Antibiotic resistance in European wastewater treatment plants mirrors the pattern of clinical antibiotic resistance prevalence

Katariina M. M. Pärnänen, Carlos Narciso-da-Rocha, David Kneis, Thomas U. Berendonk, Damiano Cacace, Thi Thuy Do, Christian Elpers, Despo Fatta-Kassinos, Isabel Henriques, Thomas Jaeger, Antti Karkman, Jose Luis Martinez, Stella G. Michael, Irene Michael-Kordatou, Kristin O’Sullivan, Sara Rodriguez-Mozaz, Thomas Schwartz, Hongjie Sheng, Henning Sørum, Robert D. StedtfeldJames M. Tiedje, Saulo Varela Della Giustina, Fiona Walsh, Ivone Vaz-Moreira, Marko Virta*, Célia M. Manaia

*Corresponding author for this work

Research output: Contribution to journalArticlepeer-review

317 Citations (Scopus)


Integrated antibiotic resistance (AR) surveillance is one of the objectives of the World Health Organization global action plan on antimicrobial resistance. Urban wastewater treatment plants (UWTPs) are among the most important receptors and sources of environmental AR. On the basis of the consistent observation of an increasing north-to-south clinical AR prevalence in Europe, this study compared the influent and final effluent of 12 UWTPs located in seven countries (Portugal, Spain, Ireland, Cyprus, Germany, Finland, and Norway). Using highly parallel quantitative polymerase chain reaction, we analyzed 229 resistance genes and 25 mobile genetic elements. This first trans-Europe surveillance showed that UWTP AR profiles mirror the AR gradient observed in clinics. Antibiotic use, environmental temperature, and UWTP size were important factors related with resistance persistence and spread in the environment. These results highlight the need to implement regular surveillance and control measures, which may need to be appropriate for the geographic regions.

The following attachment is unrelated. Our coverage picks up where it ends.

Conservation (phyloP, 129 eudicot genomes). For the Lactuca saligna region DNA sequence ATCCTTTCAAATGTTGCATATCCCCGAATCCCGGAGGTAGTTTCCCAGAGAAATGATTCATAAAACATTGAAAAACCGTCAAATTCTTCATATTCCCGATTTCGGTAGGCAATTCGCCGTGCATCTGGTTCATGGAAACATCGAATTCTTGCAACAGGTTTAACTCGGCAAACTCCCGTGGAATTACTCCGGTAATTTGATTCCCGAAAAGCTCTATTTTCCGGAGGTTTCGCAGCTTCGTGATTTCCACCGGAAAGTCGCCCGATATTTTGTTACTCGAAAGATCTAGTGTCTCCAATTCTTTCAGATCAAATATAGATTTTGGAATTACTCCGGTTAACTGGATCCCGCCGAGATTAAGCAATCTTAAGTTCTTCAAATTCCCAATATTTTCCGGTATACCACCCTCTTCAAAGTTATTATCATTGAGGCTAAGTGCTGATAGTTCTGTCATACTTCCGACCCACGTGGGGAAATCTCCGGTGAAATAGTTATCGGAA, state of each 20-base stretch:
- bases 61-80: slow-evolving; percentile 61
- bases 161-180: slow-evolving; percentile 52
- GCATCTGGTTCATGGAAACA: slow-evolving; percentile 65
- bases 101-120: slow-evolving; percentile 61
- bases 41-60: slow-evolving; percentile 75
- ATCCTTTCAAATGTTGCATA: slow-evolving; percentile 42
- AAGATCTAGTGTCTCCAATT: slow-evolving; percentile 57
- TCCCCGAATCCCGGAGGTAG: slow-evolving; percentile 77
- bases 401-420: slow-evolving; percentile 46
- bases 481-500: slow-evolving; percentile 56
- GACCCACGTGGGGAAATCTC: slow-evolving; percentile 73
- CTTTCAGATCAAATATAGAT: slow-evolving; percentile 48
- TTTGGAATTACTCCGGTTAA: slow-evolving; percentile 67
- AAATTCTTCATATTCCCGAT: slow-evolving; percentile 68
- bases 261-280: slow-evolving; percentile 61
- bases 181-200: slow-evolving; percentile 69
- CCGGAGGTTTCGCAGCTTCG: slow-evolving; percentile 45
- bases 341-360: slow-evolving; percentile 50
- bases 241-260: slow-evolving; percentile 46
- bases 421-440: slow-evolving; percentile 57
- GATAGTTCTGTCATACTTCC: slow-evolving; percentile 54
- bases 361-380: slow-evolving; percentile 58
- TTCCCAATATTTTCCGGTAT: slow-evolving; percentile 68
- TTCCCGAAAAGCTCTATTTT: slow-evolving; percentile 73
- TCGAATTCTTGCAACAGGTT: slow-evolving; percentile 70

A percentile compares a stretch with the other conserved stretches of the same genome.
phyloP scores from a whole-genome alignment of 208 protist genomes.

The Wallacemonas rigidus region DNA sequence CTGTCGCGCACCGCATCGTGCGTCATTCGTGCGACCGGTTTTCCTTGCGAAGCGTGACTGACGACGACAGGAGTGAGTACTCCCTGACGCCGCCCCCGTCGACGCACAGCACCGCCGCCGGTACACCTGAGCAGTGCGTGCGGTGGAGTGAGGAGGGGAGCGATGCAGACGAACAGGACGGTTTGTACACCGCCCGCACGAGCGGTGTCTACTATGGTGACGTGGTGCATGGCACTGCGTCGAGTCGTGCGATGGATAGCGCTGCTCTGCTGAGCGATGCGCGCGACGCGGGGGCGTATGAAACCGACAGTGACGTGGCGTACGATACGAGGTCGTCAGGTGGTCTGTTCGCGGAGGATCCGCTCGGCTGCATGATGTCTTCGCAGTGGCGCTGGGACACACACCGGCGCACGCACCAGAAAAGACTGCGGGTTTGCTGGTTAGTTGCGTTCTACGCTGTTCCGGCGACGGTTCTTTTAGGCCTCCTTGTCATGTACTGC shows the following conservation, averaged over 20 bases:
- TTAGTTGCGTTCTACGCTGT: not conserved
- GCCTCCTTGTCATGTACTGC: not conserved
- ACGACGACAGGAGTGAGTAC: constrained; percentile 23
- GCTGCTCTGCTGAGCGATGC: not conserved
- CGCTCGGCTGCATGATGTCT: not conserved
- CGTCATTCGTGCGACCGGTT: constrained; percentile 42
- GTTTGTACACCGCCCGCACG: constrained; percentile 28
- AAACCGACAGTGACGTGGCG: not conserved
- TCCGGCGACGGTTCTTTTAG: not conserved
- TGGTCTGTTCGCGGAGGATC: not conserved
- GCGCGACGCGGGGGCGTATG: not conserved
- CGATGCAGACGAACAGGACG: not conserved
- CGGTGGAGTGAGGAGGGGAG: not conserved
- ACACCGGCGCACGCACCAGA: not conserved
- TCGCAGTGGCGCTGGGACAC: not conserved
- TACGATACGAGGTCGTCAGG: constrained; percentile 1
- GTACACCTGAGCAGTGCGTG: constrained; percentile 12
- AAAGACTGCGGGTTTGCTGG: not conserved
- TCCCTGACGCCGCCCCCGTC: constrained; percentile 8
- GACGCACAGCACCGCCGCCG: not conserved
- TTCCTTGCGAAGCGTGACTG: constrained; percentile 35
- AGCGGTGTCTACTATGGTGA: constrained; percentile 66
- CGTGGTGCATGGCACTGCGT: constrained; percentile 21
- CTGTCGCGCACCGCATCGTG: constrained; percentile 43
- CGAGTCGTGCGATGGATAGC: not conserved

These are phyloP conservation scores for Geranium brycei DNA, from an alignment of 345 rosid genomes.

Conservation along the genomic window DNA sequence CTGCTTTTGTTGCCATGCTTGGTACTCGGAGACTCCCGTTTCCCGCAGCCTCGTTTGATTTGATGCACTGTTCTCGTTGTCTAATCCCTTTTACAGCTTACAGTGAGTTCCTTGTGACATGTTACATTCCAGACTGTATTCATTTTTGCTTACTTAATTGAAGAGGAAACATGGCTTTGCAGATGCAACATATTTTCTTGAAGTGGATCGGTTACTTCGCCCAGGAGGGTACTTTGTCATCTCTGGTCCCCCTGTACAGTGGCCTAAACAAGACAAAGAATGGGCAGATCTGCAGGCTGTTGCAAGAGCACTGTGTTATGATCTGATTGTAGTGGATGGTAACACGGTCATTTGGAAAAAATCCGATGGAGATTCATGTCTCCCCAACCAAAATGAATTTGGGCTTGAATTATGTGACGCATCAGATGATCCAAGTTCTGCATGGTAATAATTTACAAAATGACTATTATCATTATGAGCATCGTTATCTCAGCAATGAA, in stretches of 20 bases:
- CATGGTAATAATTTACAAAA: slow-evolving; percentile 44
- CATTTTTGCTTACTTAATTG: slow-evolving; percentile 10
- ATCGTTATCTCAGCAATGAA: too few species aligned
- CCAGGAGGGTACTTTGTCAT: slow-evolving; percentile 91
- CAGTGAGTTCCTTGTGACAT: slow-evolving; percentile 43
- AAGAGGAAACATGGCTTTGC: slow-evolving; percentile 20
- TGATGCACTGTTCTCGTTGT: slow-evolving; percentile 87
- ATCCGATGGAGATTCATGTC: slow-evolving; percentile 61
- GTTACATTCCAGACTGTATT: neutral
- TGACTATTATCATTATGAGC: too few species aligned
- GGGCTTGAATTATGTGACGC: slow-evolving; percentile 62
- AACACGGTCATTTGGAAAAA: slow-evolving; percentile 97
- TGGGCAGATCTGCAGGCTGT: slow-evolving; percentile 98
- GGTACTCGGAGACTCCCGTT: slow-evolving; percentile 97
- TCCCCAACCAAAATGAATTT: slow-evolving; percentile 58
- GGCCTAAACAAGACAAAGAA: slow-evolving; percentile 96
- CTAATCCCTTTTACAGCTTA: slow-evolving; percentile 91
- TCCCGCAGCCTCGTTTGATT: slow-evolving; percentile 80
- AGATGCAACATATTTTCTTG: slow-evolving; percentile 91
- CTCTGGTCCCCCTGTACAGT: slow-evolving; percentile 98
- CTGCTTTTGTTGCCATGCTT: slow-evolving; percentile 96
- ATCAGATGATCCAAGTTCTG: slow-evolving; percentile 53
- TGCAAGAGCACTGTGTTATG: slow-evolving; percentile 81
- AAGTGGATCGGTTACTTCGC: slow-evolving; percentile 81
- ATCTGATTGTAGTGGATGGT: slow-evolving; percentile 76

Original languageEnglish
Article numbereaau9124
JournalScience Advances
Issue number3
Publication statusPublished - 27 Mar 2019


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